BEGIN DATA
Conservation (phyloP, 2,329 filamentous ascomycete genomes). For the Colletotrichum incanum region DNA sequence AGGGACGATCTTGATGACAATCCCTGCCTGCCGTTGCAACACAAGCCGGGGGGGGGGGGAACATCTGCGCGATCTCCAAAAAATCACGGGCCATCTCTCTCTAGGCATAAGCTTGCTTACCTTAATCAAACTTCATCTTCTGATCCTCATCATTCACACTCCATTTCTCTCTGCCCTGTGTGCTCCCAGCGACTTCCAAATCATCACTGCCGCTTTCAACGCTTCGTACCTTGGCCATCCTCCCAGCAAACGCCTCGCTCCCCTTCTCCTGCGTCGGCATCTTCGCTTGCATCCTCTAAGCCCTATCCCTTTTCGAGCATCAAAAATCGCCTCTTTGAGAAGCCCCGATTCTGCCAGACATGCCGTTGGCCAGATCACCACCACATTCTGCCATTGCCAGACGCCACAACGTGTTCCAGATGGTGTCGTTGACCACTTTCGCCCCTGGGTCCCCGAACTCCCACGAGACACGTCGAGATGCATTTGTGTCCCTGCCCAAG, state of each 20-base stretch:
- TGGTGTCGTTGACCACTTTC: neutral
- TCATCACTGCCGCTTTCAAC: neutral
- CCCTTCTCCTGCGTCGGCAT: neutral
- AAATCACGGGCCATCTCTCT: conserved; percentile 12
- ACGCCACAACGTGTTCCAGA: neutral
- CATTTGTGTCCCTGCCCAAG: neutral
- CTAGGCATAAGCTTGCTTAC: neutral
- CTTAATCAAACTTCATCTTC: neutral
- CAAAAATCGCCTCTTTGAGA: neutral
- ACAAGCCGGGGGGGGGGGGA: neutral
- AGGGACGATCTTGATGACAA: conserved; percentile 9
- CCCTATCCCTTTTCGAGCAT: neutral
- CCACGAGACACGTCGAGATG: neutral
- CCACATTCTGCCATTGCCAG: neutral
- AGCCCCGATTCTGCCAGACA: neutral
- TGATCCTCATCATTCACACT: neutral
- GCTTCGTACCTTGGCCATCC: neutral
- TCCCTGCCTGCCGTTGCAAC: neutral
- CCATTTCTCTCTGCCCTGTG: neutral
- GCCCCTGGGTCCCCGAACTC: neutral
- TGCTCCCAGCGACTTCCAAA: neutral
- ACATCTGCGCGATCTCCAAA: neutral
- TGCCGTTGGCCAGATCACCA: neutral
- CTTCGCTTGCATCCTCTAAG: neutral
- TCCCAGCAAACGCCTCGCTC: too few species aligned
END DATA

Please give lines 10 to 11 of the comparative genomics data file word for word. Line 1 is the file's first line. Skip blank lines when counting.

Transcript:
- CAAAAATCGCCTCTTTGAGA: neutral
- ACAAGCCGGGGGGGGGGGGA: neutral